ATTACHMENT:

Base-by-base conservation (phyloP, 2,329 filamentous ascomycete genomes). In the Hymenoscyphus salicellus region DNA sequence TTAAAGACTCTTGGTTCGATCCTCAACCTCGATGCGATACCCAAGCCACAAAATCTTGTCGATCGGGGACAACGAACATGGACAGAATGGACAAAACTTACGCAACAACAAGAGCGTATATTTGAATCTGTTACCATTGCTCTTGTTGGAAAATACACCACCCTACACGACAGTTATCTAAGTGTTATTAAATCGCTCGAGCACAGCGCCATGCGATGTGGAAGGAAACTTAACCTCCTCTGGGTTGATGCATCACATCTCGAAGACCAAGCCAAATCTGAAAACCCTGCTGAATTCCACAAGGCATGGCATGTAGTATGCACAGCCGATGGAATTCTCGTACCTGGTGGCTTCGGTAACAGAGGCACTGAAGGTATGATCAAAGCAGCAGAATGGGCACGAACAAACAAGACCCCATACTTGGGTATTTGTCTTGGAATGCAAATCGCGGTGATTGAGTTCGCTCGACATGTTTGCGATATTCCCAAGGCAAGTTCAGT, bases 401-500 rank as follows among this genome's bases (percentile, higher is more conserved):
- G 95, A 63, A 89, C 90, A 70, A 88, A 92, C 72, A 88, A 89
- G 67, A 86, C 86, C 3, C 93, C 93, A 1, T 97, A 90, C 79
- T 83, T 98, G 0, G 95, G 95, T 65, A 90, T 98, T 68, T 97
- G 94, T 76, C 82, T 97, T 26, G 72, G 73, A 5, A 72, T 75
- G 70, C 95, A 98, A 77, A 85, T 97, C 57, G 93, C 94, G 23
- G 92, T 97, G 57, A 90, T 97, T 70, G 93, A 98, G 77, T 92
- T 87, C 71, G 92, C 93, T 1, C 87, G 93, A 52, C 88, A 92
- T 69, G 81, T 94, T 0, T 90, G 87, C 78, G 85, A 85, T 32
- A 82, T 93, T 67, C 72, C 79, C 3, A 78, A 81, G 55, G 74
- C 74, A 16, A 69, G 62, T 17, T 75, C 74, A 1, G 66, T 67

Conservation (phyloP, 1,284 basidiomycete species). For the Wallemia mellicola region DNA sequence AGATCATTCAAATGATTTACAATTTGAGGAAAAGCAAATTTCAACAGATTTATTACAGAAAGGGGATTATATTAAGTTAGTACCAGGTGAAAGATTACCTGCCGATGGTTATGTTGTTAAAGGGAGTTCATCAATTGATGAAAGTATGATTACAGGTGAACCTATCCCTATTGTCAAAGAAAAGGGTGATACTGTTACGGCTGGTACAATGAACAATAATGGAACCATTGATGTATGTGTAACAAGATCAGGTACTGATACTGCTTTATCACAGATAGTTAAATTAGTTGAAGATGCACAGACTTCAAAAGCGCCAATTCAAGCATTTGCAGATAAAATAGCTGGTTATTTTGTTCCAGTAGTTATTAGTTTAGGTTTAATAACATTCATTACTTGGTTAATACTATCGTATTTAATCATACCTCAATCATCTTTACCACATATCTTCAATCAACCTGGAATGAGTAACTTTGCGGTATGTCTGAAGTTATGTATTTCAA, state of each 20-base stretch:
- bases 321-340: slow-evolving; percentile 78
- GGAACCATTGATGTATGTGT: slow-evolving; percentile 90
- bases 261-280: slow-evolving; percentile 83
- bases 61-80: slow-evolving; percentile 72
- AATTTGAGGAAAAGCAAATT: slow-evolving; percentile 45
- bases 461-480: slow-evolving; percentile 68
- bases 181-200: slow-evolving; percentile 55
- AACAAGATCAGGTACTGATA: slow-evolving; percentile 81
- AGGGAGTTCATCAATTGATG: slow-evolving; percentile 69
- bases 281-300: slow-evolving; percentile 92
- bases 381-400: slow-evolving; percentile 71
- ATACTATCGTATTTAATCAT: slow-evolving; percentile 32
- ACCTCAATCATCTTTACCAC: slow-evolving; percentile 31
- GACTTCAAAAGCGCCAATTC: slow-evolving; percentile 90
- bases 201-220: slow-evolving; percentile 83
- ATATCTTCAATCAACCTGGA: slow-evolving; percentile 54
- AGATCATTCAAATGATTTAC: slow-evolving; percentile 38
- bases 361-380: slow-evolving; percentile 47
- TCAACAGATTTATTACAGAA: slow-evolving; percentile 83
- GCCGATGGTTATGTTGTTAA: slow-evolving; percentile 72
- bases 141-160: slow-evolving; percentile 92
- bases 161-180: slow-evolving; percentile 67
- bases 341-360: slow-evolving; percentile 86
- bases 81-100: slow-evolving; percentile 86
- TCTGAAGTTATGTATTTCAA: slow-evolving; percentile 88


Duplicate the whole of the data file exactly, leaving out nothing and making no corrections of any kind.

Base-by-base conservation (phyloP, 2,329 filamentous ascomycete genomes). In the Hymenoscyphus salicellus region DNA sequence TTAAAGACTCTTGGTTCGATCCTCAACCTCGATGCGATACCCAAGCCACAAAATCTTGTCGATCGGGGACAACGAACATGGACAGAATGGACAAAACTTACGCAACAACAAGAGCGTATATTTGAATCTGTTACCATTGCTCTTGTTGGAAAATACACCACCCTACACGACAGTTATCTAAGTGTTATTAAATCGCTCGAGCACAGCGCCATGCGATGTGGAAGGAAACTTAACCTCCTCTGGGTTGATGCATCACATCTCGAAGACCAAGCCAAATCTGAAAACCCTGCTGAATTCCACAAGGCATGGCATGTAGTATGCACAGCCGATGGAATTCTCGTACCTGGTGGCTTCGGTAACAGAGGCACTGAAGGTATGATCAAAGCAGCAGAATGGGCACGAACAAACAAGACCCCATACTTGGGTATTTGTCTTGGAATGCAAATCGCGGTGATTGAGTTCGCTCGACATGTTTGCGATATTCCCAAGGCAAGTTCAGT, bases 401-500 rank as follows among this genome's bases (percentile, higher is more conserved):
- G 95, A 63, A 89, C 90, A 70, A 88, A 92, C 72, A 88, A 89
- G 67, A 86, C 86, C 3, C 93, C 93, A 1, T 97, A 90, C 79
- T 83, T 98, G 0, G 95, G 95, T 65, A 90, T 98, T 68, T 97
- G 94, T 76, C 82, T 97, T 26, G 72, G 73, A 5, A 72, T 75
- G 70, C 95, A 98, A 77, A 85, T 97, C 57, G 93, C 94, G 23
- G 92, T 97, G 57, A 90, T 97, T 70, G 93, A 98, G 77, T 92
- T 87, C 71, G 92, C 93, T 1, C 87, G 93, A 52, C 88, A 92
- T 69, G 81, T 94, T 0, T 90, G 87, C 78, G 85, A 85, T 32
- A 82, T 93, T 67, C 72, C 79, C 3, A 78, A 81, G 55, G 74
- C 74, A 16, A 69, G 62, T 17, T 75, C 74, A 1, G 66, T 67

Conservation (phyloP, 1,284 basidiomycete species). For the Wallemia mellicola region DNA sequence AGATCATTCAAATGATTTACAATTTGAGGAAAAGCAAATTTCAACAGATTTATTACAGAAAGGGGATTATATTAAGTTAGTACCAGGTGAAAGATTACCTGCCGATGGTTATGTTGTTAAAGGGAGTTCATCAATTGATGAAAGTATGATTACAGGTGAACCTATCCCTATTGTCAAAGAAAAGGGTGATACTGTTACGGCTGGTACAATGAACAATAATGGAACCATTGATGTATGTGTAACAAGATCAGGTACTGATACTGCTTTATCACAGATAGTTAAATTAGTTGAAGATGCACAGACTTCAAAAGCGCCAATTCAAGCATTTGCAGATAAAATAGCTGGTTATTTTGTTCCAGTAGTTATTAGTTTAGGTTTAATAACATTCATTACTTGGTTAATACTATCGTATTTAATCATACCTCAATCATCTTTACCACATATCTTCAATCAACCTGGAATGAGTAACTTTGCGGTATGTCTGAAGTTATGTATTTCAA, state of each 20-base stretch:
- bases 321-340: slow-evolving; percentile 78
- GGAACCATTGATGTATGTGT: slow-evolving; percentile 90
- bases 261-280: slow-evolving; percentile 83
- bases 61-80: slow-evolving; percentile 72
- AATTTGAGGAAAAGCAAATT: slow-evolving; percentile 45
- bases 461-480: slow-evolving; percentile 68
- bases 181-200: slow-evolving; percentile 55
- AACAAGATCAGGTACTGATA: slow-evolving; percentile 81
- AGGGAGTTCATCAATTGATG: slow-evolving; percentile 69
- bases 281-300: slow-evolving; percentile 92
- bases 381-400: slow-evolving; percentile 71
- ATACTATCGTATTTAATCAT: slow-evolving; percentile 32
- ACCTCAATCATCTTTACCAC: slow-evolving; percentile 31
- GACTTCAAAAGCGCCAATTC: slow-evolving; percentile 90
- bases 201-220: slow-evolving; percentile 83
- ATATCTTCAATCAACCTGGA: slow-evolving; percentile 54
- AGATCATTCAAATGATTTAC: slow-evolving; percentile 38
- bases 361-380: slow-evolving; percentile 47
- TCAACAGATTTATTACAGAA: slow-evolving; percentile 83
- GCCGATGGTTATGTTGTTAA: slow-evolving; percentile 72
- bases 141-160: slow-evolving; percentile 92
- bases 161-180: slow-evolving; percentile 67
- bases 341-360: slow-evolving; percentile 86
- bases 81-100: slow-evolving; percentile 86
- TCTGAAGTTATGTATTTCAA: slow-evolving; percentile 88